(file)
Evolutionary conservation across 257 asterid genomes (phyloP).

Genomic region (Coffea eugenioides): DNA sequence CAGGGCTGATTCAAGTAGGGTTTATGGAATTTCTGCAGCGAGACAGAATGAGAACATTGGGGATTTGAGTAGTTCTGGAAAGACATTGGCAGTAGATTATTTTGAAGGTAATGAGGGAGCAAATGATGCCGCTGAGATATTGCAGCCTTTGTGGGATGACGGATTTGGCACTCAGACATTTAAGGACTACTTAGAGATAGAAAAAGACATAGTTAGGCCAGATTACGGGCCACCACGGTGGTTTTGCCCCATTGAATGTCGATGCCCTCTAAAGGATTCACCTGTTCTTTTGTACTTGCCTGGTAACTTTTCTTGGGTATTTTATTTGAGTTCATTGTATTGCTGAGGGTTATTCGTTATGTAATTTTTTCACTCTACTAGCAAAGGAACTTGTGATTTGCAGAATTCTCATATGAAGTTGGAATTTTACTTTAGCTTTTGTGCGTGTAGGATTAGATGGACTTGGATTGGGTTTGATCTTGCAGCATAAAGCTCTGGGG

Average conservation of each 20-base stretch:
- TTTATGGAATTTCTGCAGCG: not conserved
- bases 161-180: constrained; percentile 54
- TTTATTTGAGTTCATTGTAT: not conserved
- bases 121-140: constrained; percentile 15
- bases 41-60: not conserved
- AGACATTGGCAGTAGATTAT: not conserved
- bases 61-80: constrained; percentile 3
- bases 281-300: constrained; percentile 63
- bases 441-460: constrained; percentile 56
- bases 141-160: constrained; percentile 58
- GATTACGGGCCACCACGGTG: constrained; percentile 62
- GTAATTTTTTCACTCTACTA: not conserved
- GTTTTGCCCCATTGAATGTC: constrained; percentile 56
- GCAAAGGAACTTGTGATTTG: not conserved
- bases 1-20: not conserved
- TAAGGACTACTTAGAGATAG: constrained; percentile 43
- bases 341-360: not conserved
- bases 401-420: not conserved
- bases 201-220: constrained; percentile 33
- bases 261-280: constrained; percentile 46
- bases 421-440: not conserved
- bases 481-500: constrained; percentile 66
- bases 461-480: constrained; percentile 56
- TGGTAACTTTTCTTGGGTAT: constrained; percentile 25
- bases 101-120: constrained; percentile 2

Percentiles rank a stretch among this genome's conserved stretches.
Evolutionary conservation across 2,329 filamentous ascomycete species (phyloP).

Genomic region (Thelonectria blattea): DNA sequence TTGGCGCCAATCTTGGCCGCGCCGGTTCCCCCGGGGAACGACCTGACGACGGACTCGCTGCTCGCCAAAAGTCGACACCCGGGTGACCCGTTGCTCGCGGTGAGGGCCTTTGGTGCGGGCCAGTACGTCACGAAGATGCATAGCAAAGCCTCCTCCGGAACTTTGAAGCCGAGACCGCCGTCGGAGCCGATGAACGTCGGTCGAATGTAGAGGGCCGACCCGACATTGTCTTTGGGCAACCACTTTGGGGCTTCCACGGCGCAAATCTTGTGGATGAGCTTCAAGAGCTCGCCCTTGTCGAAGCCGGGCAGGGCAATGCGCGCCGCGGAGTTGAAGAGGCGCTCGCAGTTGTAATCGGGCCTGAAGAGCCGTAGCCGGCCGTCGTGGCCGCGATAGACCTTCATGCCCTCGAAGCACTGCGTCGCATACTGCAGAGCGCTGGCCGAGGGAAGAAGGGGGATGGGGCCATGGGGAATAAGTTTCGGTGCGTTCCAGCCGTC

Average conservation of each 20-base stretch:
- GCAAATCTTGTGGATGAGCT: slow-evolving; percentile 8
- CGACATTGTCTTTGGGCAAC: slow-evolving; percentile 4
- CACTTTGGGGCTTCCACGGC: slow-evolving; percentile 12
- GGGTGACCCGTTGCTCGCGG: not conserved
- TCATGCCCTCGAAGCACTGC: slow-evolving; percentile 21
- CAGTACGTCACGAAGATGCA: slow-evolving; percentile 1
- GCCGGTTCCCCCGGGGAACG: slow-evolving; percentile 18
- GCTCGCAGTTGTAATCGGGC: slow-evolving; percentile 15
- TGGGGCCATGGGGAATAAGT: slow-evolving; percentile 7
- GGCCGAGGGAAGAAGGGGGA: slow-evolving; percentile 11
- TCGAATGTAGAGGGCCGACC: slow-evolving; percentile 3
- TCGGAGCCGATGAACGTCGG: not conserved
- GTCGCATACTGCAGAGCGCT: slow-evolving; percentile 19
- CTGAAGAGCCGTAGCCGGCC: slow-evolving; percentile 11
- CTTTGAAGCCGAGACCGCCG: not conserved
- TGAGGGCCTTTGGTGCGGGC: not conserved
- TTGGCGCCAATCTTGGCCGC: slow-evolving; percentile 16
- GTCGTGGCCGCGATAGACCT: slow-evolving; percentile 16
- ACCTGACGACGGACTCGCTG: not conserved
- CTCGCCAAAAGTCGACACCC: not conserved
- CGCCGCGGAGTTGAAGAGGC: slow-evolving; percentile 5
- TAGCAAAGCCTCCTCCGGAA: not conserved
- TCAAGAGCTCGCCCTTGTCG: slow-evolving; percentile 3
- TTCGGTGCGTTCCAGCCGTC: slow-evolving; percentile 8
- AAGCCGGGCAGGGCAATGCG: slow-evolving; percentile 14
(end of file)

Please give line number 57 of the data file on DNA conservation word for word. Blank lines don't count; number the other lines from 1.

- AAGCCGGGCAGGGCAATGCG: slow-evolving; percentile 14